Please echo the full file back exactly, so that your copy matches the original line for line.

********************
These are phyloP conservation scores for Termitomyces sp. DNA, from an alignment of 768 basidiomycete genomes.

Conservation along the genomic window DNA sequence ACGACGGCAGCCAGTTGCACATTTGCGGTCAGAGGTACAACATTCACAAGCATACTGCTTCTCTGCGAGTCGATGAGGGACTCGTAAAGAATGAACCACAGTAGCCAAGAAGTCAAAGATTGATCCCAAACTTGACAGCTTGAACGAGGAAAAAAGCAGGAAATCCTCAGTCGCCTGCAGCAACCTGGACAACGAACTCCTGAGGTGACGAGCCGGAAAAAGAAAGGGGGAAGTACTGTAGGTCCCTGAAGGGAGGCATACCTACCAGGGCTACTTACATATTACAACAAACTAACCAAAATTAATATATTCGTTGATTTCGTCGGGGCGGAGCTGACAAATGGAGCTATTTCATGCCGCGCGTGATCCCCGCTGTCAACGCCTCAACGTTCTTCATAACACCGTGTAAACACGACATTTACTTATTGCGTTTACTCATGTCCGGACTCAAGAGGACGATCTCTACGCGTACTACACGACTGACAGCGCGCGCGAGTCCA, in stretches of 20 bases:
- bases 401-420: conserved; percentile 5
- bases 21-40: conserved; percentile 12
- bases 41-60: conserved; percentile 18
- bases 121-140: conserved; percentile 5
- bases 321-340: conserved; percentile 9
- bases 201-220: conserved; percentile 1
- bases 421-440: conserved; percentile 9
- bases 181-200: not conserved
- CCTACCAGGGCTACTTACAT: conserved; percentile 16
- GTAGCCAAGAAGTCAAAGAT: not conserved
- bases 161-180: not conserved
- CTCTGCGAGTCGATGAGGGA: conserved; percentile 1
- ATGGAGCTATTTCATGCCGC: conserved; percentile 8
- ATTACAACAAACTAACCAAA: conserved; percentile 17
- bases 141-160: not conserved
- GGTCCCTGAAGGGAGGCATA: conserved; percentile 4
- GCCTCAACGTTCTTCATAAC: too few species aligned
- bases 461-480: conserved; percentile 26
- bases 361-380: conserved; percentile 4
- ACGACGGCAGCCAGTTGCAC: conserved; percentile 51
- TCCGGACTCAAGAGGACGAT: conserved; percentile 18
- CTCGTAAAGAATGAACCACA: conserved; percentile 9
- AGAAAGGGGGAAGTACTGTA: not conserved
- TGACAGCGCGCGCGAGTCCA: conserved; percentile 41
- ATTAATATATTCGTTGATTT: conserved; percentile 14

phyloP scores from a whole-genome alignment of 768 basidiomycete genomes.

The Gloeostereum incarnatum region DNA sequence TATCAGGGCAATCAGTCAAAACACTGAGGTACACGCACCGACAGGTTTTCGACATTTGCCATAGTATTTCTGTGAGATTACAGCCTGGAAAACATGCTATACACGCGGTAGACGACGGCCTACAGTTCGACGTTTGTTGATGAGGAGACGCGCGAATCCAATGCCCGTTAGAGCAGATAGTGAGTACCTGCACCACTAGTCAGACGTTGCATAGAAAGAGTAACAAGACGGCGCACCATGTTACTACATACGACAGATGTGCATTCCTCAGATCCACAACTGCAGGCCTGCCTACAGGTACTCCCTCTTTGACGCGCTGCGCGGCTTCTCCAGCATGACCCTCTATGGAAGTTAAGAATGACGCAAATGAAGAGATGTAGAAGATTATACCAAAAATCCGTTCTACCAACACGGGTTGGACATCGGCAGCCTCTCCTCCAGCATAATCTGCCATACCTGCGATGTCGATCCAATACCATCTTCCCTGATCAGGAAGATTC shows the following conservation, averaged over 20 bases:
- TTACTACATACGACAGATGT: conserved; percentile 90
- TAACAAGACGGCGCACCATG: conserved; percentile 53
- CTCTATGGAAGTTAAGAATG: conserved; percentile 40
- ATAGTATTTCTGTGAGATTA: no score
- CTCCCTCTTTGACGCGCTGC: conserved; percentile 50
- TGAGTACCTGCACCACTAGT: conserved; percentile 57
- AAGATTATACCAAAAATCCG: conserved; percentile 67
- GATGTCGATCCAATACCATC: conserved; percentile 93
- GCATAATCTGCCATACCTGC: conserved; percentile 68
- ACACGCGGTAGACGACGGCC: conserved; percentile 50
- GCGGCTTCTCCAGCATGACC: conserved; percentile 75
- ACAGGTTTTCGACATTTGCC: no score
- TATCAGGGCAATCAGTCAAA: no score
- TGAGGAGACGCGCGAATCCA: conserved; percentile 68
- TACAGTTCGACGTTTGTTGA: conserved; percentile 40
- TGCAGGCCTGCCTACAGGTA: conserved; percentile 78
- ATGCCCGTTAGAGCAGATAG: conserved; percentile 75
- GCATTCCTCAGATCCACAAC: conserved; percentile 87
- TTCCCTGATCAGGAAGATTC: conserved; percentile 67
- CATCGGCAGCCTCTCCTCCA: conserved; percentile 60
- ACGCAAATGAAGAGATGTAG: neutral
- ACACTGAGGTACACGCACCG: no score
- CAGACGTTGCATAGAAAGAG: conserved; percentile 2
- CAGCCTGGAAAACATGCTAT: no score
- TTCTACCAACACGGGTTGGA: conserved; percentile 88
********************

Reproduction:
These are phyloP conservation scores for Termitomyces sp. DNA, from an alignment of 768 basidiomycete genomes.

Conservation along the genomic window DNA sequence ACGACGGCAGCCAGTTGCACATTTGCGGTCAGAGGTACAACATTCACAAGCATACTGCTTCTCTGCGAGTCGATGAGGGACTCGTAAAGAATGAACCACAGTAGCCAAGAAGTCAAAGATTGATCCCAAACTTGACAGCTTGAACGAGGAAAAAAGCAGGAAATCCTCAGTCGCCTGCAGCAACCTGGACAACGAACTCCTGAGGTGACGAGCCGGAAAAAGAAAGGGGGAAGTACTGTAGGTCCCTGAAGGGAGGCATACCTACCAGGGCTACTTACATATTACAACAAACTAACCAAAATTAATATATTCGTTGATTTCGTCGGGGCGGAGCTGACAAATGGAGCTATTTCATGCCGCGCGTGATCCCCGCTGTCAACGCCTCAACGTTCTTCATAACACCGTGTAAACACGACATTTACTTATTGCGTTTACTCATGTCCGGACTCAAGAGGACGATCTCTACGCGTACTACACGACTGACAGCGCGCGCGAGTCCA, in stretches of 20 bases:
- bases 401-420: conserved; percentile 5
- bases 21-40: conserved; percentile 12
- bases 41-60: conserved; percentile 18
- bases 121-140: conserved; percentile 5
- bases 321-340: conserved; percentile 9
- bases 201-220: conserved; percentile 1
- bases 421-440: conserved; percentile 9
- bases 181-200: not conserved
- CCTACCAGGGCTACTTACAT: conserved; percentile 16
- GTAGCCAAGAAGTCAAAGAT: not conserved
- bases 161-180: not conserved
- CTCTGCGAGTCGATGAGGGA: conserved; percentile 1
- ATGGAGCTATTTCATGCCGC: conserved; percentile 8
- ATTACAACAAACTAACCAAA: conserved; percentile 17
- bases 141-160: not conserved
- GGTCCCTGAAGGGAGGCATA: conserved; percentile 4
- GCCTCAACGTTCTTCATAAC: too few species aligned
- bases 461-480: conserved; percentile 26
- bases 361-380: conserved; percentile 4
- ACGACGGCAGCCAGTTGCAC: conserved; percentile 51
- TCCGGACTCAAGAGGACGAT: conserved; percentile 18
- CTCGTAAAGAATGAACCACA: conserved; percentile 9
- AGAAAGGGGGAAGTACTGTA: not conserved
- TGACAGCGCGCGCGAGTCCA: conserved; percentile 41
- ATTAATATATTCGTTGATTT: conserved; percentile 14

phyloP scores from a whole-genome alignment of 768 basidiomycete genomes.

The Gloeostereum incarnatum region DNA sequence TATCAGGGCAATCAGTCAAAACACTGAGGTACACGCACCGACAGGTTTTCGACATTTGCCATAGTATTTCTGTGAGATTACAGCCTGGAAAACATGCTATACACGCGGTAGACGACGGCCTACAGTTCGACGTTTGTTGATGAGGAGACGCGCGAATCCAATGCCCGTTAGAGCAGATAGTGAGTACCTGCACCACTAGTCAGACGTTGCATAGAAAGAGTAACAAGACGGCGCACCATGTTACTACATACGACAGATGTGCATTCCTCAGATCCACAACTGCAGGCCTGCCTACAGGTACTCCCTCTTTGACGCGCTGCGCGGCTTCTCCAGCATGACCCTCTATGGAAGTTAAGAATGACGCAAATGAAGAGATGTAGAAGATTATACCAAAAATCCGTTCTACCAACACGGGTTGGACATCGGCAGCCTCTCCTCCAGCATAATCTGCCATACCTGCGATGTCGATCCAATACCATCTTCCCTGATCAGGAAGATTC shows the following conservation, averaged over 20 bases:
- TTACTACATACGACAGATGT: conserved; percentile 90
- TAACAAGACGGCGCACCATG: conserved; percentile 53
- CTCTATGGAAGTTAAGAATG: conserved; percentile 40
- ATAGTATTTCTGTGAGATTA: no score
- CTCCCTCTTTGACGCGCTGC: conserved; percentile 50
- TGAGTACCTGCACCACTAGT: conserved; percentile 57
- AAGATTATACCAAAAATCCG: conserved; percentile 67
- GATGTCGATCCAATACCATC: conserved; percentile 93
- GCATAATCTGCCATACCTGC: conserved; percentile 68
- ACACGCGGTAGACGACGGCC: conserved; percentile 50
- GCGGCTTCTCCAGCATGACC: conserved; percentile 75
- ACAGGTTTTCGACATTTGCC: no score
- TATCAGGGCAATCAGTCAAA: no score
- TGAGGAGACGCGCGAATCCA: conserved; percentile 68
- TACAGTTCGACGTTTGTTGA: conserved; percentile 40
- TGCAGGCCTGCCTACAGGTA: conserved; percentile 78
- ATGCCCGTTAGAGCAGATAG: conserved; percentile 75
- GCATTCCTCAGATCCACAAC: conserved; percentile 87
- TTCCCTGATCAGGAAGATTC: conserved; percentile 67
- CATCGGCAGCCTCTCCTCCA: conserved; percentile 60
- ACGCAAATGAAGAGATGTAG: neutral
- ACACTGAGGTACACGCACCG: no score
- CAGACGTTGCATAGAAAGAG: conserved; percentile 2
- CAGCCTGGAAAACATGCTAT: no score
- TTCTACCAACACGGGTTGGA: conserved; percentile 88